3 Magical Designs – that demonstrate WHY you want to be a designer after the IB DP!

Hi all, Sometimes as students it is easy to get wrapped up in the mundanity of completing the IB Diploma, and attempting to gain the highest score possible in your Design Technology course. I have to get a 7, I must get a 7 and so on... However of all courses that you have chosen as an option I believe the Design Technology course, very much has higher aspirations as we want to inspire you to go on past the IBDP into ...

‘Talk nerdy to me’: Delivering a winning IOP

The challenge of standing before your classmates and not just getting, but holding their attention,  is not a small one; in fact, that part of your audience is even more of a challenge than--yes--the attention of your teacher.  It's true that she or he is going to write down three marks, that this is your IB assessment, that it represents 15% of your overall grade.  But, let's look at it in larger terms. Here is a chance to try out your ...

Practical applications: Vectors

Are vectors just a mathematical idea, or are they of any practical use? Every time you fly anywhere, it's because of vectors that you end up in the right place! Here's why. What is a vector? A vector represents any quantity that has both magnitude and direction. So, vectors can be used to represent displacement (ie change of position), velocity, force - but nor distance, speed or energy. For example, if the distance between two towns along a winding road is 120km, ...

How Does Facebook Make Its Money?

Facebook is the most popular social network in the world, with 1.94 billion monthly active users as of the first quarter of 2017. And the best part of it is that this way of keeping in touch with friends and families comes for free for the users. But then how does Facebook make its money? We all know that this is from advertising but exactly how advertising helps generate the huge amount of revenue of the fastest growing tech company ...

100 EXHIBITION HOURS (the conundrum of time and quality)

Lawrence is one of my visual arts students. He has repeatedly asked how much time each he should devote to each of the course components. (Hi Lawrence, I know you read my blog!) Of course, the course is taught holistically and there is no ‘hours per component’ recommendation in the visual arts guide. Visual Arts guide page 16: “Although the core syllabus is identified in this guide through subdivided segments, teachers are encouraged to approach the teaching of the visual arts course in a ...

Limiting reagents

Limiting reagents is a concept that is easy to understand in one context... but tricky to understand in another. Before I expand on this statement, what do I mean by limiting reagents? Well, unless you have some super precise mass balances, when carrying out a chemical reaction you will always add too many atoms / molecules / particles of one substance and not enough of the other. The one that you have added too much of is the reagent that is ...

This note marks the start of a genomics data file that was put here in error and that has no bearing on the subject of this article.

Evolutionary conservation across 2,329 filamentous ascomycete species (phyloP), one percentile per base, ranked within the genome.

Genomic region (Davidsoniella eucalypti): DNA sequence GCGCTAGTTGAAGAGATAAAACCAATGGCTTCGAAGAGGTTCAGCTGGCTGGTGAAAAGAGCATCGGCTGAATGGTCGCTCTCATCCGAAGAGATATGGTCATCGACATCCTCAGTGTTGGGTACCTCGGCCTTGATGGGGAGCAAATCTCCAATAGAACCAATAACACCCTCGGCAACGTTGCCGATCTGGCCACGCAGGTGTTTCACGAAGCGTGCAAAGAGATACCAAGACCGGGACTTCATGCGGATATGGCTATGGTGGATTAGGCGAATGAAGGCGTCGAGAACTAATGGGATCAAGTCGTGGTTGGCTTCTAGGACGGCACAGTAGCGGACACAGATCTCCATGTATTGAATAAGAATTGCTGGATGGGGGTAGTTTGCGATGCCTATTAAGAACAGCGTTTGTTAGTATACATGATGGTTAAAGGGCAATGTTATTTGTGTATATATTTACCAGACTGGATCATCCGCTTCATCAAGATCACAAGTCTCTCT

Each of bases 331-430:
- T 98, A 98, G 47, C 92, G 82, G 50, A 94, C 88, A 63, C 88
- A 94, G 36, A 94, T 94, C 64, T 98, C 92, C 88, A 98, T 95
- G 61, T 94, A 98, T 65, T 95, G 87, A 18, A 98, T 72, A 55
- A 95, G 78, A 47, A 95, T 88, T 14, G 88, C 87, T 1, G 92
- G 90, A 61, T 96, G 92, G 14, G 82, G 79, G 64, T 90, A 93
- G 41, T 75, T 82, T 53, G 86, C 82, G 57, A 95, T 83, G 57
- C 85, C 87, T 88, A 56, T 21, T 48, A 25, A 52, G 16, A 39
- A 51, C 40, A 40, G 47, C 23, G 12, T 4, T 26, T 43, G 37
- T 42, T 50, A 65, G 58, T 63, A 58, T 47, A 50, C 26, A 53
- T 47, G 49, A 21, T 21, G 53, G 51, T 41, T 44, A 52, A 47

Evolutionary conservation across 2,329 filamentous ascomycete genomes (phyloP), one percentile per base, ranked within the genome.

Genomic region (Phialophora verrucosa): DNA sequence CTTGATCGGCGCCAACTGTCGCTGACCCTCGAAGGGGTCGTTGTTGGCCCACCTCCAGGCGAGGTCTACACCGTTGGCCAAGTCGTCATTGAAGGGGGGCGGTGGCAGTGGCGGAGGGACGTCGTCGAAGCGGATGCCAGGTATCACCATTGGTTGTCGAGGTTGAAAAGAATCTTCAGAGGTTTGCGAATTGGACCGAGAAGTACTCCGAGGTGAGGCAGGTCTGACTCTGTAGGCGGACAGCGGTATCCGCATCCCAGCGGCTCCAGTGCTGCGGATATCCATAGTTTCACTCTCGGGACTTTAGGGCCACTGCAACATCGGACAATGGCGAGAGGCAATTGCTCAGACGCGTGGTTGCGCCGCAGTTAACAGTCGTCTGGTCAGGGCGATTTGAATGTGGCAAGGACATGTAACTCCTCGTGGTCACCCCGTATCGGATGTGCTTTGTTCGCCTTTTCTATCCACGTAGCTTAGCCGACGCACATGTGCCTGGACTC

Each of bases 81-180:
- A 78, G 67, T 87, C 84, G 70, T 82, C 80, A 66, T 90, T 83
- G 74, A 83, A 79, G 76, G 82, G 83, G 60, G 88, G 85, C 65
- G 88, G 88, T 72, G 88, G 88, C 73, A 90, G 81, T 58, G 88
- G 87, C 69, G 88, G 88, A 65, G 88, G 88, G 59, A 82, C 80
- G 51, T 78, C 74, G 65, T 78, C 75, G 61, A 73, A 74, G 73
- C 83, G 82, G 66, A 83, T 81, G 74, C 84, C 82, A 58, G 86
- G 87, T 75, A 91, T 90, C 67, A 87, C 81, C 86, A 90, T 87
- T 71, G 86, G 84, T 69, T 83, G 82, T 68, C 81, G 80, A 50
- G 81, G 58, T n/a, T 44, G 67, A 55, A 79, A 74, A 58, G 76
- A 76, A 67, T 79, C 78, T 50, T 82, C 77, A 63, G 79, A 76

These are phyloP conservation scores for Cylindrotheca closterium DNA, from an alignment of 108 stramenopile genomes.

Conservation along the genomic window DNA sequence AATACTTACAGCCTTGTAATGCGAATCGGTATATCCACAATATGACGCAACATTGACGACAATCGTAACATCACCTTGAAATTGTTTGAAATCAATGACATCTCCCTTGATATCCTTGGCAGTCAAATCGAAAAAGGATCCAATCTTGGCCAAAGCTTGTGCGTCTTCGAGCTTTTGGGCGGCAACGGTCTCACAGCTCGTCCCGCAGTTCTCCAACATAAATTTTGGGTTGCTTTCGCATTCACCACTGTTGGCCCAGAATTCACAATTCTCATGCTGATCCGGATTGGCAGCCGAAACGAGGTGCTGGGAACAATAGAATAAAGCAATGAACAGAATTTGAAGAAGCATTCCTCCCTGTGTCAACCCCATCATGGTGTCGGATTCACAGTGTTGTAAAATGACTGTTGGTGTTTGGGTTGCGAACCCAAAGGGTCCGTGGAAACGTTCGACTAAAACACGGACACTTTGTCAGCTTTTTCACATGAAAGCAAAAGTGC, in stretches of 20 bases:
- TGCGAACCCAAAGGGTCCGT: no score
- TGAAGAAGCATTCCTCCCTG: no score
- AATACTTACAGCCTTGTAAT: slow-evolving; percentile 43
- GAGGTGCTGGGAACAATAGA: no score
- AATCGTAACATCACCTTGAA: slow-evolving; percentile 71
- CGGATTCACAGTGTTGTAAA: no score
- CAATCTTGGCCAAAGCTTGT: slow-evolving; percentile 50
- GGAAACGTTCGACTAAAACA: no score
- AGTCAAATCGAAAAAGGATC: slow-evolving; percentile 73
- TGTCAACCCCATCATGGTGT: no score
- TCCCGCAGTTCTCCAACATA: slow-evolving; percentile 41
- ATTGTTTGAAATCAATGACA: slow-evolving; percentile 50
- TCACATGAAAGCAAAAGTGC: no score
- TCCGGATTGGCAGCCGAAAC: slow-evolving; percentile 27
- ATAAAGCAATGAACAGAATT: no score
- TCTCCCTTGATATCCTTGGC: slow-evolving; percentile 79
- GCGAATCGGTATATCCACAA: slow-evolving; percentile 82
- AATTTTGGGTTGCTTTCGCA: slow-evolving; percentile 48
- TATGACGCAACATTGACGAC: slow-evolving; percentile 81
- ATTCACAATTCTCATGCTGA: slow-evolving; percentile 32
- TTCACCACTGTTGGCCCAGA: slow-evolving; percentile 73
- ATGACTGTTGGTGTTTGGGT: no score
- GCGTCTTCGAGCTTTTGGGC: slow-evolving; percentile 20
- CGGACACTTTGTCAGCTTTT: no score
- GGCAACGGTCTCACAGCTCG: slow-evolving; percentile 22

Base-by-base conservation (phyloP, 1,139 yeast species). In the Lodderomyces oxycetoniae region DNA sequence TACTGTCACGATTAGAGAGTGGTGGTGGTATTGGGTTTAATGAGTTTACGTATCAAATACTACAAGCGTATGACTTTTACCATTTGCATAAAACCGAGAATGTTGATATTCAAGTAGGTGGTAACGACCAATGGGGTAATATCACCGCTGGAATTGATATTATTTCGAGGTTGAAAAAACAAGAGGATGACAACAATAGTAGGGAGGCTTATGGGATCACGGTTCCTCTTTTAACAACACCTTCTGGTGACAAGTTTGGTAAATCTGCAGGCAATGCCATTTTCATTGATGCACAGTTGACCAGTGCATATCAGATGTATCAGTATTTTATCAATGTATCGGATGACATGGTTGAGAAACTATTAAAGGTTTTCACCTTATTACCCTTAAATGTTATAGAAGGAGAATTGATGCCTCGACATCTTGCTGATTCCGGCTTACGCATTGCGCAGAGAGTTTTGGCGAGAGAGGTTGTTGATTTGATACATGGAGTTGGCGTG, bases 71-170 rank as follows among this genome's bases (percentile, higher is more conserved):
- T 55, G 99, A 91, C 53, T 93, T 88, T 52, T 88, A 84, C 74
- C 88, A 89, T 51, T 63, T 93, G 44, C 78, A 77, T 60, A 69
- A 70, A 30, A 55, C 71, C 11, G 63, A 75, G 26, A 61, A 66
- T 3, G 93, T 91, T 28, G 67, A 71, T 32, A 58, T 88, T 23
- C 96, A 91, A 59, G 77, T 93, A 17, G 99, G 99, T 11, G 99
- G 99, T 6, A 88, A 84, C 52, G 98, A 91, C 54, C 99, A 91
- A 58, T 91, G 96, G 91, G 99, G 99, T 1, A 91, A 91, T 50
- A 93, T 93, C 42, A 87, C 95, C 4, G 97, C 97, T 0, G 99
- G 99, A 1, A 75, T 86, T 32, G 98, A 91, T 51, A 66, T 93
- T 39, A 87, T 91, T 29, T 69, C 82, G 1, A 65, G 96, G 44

Theatre for change – ‘Disorder contained’

Many of you will know about Brecht and Boal, and will probably have come across some other theorists or theatre companies that create theatre designed to make a specific impact, and hopefully bring about some change in ways of thinking, behaviour or spur people on to take action to bring about some sort of change in their environment or society. Brecht work for us deals with history, so we can look at this issues from a distance, and relate safely ...

The contiguous worlds of Philosophy and Science

In an article published on June 1 2017 in the ‘Times Literary Supplement’, David Papineau addresses the question: ‘Is philosophy simply harder than science?’ Described as ‘the route to truth’, philosophy is described not only as the handmaiden of science but as its original foundation since all scientific theories originate from some form of philosophical position, such as, for instance, ancient natural thinkers like Democritus, Epicurus or Lucretius. Through their denial of any divine intervention in the universe, these ancient ...

‘War and Peace’: why not?

If you may have found that summer and all its anticipated pleasures are sometimes not quite meeting your expectations, why not do something daring?  People, not just your peers, but just about everyone who reads at all, probably looks at a novel of the length of Tolstoi's War and Peace as a challenge they just might not want to take on. But, you, on the other hand, might just like to join that club of people with real guts and strong wills ...

Soil and water pollution in China

Soil and water pollution is an increasing problem in China. Soil contamination occurs in most countries with a lot of farmland, heavy industry and mining. In Ukraine, for example, which has all three, about 8% of the land is contaminated. However, China is the world’s largest producer of food and of heavy industrial commodities such as steel and cement. China’s soil contamination is so great that it is impossible to remove all the contaminants. The country has many brownfield sites (contaminated ...